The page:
Cotton stainers (Dysdercus spp.)
Several types of bugs attack cotton. They are late season pests and they usually attack during the flowering and fruiting stages of the crop. The most important are the cotton stainers.
Stainer bugs are between 14 and 24 mm long. They are bright red, yellow or light grey with an orange tinge depending on the species, and with black bands. Stainer bugs are late season pests. They appear when the bolls are ripening. Female lays whitish yellow eggs in moist soil or in crevices in the ground. They hatch to produce reddish-orange nymphs. Initially the nymphs are wingless, but wings develop gradually as the nymphs grow.
The nymphs are found together in the area where the eggs have been laid and later disperse to look for food. Both nymphs and adults feed on the bolls, but adults cause the most serious damage. They pierce through the boll and suck the seeds reducing germination capability and the quality of the seed oil and the cake.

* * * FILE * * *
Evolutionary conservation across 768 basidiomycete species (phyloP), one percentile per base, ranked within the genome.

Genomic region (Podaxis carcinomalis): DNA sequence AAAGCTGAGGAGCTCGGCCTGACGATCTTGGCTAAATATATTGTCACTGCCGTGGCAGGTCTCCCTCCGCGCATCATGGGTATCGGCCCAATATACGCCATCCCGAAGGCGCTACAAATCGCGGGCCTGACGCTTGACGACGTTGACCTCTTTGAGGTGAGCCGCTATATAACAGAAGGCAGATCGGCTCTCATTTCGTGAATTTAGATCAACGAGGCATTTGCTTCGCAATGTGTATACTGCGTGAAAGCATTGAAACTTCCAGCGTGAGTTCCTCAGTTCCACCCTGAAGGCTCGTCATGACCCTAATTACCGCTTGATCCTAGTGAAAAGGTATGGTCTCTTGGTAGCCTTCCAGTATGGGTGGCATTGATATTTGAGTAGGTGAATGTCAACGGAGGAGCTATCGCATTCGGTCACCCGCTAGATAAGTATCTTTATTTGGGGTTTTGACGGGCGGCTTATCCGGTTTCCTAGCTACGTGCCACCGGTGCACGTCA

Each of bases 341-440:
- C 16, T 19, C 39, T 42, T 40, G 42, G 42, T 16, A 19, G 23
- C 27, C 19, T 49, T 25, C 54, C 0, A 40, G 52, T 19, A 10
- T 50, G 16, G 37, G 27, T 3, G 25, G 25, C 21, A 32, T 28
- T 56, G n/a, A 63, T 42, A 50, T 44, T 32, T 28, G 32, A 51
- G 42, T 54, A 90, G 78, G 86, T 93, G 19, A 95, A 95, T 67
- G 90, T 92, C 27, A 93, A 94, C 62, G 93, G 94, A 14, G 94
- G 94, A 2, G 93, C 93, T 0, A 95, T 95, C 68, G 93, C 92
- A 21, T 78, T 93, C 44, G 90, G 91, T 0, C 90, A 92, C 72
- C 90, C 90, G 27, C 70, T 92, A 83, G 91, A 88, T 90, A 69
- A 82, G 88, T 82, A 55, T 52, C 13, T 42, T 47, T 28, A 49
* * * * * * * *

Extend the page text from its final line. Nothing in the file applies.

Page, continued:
Furthermore, they cause severe indirect damage by transmission of a fungus (Nematospora sp.), which leads to internal boll rot and stain of the lint with typical yellow colour, hence the name 'cotton stainers'. The nymphs feed mainly on seeds in open bolls reducing the seeds's oil content and their germination capacity. Severe bug attack affects yield, oil content and the marketability of the crop.
- Cotton stainers are attacked by a range of natural enemies. The most important are assassin bugs, ants, spiders, birds and parasitic flies.
- Caging chickens in cotton plots using chicken wire may control cotton stainers; about 15 birds will keep about 0.1 ha free of stainer bugs. This is a good option for small plots grown next to the homestead.
- Preventive control measures are sanitation; remove cotton plants and all its debris as well as ratoon cotton as soon as harvesting is over. Keep stores clean. Cotton should be grown strictly as an annual with a close (dead) season. Hand pick and destroy the bugs, this is feasible in small plots and at the beginning of infestations, and will help to reduce population density.
- Custard apple leaf extract is recommended for control of these bugs (PAN).
- The baobab tree is one of the main host plants of stainer bugs. If cotton is grown where baobab occurs, the soil and trunk of the baobab tree should be sprayed to kill the nymphs hatching from eggs laid around the stem.
- Tanzania: pyrethrum formulation with black wattle extract as UV light stabiliser is used.